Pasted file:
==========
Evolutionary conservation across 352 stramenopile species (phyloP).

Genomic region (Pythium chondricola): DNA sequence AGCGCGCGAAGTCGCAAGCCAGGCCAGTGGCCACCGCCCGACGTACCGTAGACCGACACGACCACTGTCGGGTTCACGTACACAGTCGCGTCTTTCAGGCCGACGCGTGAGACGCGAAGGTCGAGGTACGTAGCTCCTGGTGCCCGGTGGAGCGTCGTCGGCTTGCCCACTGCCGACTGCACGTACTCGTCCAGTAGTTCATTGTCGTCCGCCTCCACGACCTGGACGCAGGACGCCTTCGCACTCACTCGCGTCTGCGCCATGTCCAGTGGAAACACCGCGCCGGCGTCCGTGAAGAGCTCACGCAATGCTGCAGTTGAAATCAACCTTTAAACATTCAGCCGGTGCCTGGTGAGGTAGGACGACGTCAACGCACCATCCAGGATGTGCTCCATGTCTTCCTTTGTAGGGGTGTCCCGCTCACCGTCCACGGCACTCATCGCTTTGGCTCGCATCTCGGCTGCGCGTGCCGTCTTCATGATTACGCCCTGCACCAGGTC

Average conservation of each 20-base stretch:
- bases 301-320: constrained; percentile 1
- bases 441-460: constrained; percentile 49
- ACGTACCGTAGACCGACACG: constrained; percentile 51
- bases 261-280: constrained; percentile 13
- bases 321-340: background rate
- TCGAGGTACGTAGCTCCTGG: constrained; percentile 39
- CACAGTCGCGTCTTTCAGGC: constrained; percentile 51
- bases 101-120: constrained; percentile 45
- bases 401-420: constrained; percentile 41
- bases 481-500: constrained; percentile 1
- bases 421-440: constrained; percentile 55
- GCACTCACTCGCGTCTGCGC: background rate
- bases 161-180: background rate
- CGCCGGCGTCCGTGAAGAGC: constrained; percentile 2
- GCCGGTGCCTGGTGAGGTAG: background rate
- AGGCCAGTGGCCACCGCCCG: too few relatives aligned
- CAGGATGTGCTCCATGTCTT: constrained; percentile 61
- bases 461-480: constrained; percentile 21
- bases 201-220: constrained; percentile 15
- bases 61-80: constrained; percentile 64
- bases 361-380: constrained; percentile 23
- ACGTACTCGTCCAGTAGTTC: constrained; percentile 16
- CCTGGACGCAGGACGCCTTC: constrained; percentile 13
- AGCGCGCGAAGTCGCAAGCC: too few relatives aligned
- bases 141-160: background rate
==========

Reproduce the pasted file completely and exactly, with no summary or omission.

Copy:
Evolutionary conservation across 352 stramenopile species (phyloP).

Genomic region (Pythium chondricola): DNA sequence AGCGCGCGAAGTCGCAAGCCAGGCCAGTGGCCACCGCCCGACGTACCGTAGACCGACACGACCACTGTCGGGTTCACGTACACAGTCGCGTCTTTCAGGCCGACGCGTGAGACGCGAAGGTCGAGGTACGTAGCTCCTGGTGCCCGGTGGAGCGTCGTCGGCTTGCCCACTGCCGACTGCACGTACTCGTCCAGTAGTTCATTGTCGTCCGCCTCCACGACCTGGACGCAGGACGCCTTCGCACTCACTCGCGTCTGCGCCATGTCCAGTGGAAACACCGCGCCGGCGTCCGTGAAGAGCTCACGCAATGCTGCAGTTGAAATCAACCTTTAAACATTCAGCCGGTGCCTGGTGAGGTAGGACGACGTCAACGCACCATCCAGGATGTGCTCCATGTCTTCCTTTGTAGGGGTGTCCCGCTCACCGTCCACGGCACTCATCGCTTTGGCTCGCATCTCGGCTGCGCGTGCCGTCTTCATGATTACGCCCTGCACCAGGTC

Average conservation of each 20-base stretch:
- bases 301-320: constrained; percentile 1
- bases 441-460: constrained; percentile 49
- ACGTACCGTAGACCGACACG: constrained; percentile 51
- bases 261-280: constrained; percentile 13
- bases 321-340: background rate
- TCGAGGTACGTAGCTCCTGG: constrained; percentile 39
- CACAGTCGCGTCTTTCAGGC: constrained; percentile 51
- bases 101-120: constrained; percentile 45
- bases 401-420: constrained; percentile 41
- bases 481-500: constrained; percentile 1
- bases 421-440: constrained; percentile 55
- GCACTCACTCGCGTCTGCGC: background rate
- bases 161-180: background rate
- CGCCGGCGTCCGTGAAGAGC: constrained; percentile 2
- GCCGGTGCCTGGTGAGGTAG: background rate
- AGGCCAGTGGCCACCGCCCG: too few relatives aligned
- CAGGATGTGCTCCATGTCTT: constrained; percentile 61
- bases 461-480: constrained; percentile 21
- bases 201-220: constrained; percentile 15
- bases 61-80: constrained; percentile 64
- bases 361-380: constrained; percentile 23
- ACGTACTCGTCCAGTAGTTC: constrained; percentile 16
- CCTGGACGCAGGACGCCTTC: constrained; percentile 13
- AGCGCGCGAAGTCGCAAGCC: too few relatives aligned
- bases 141-160: background rate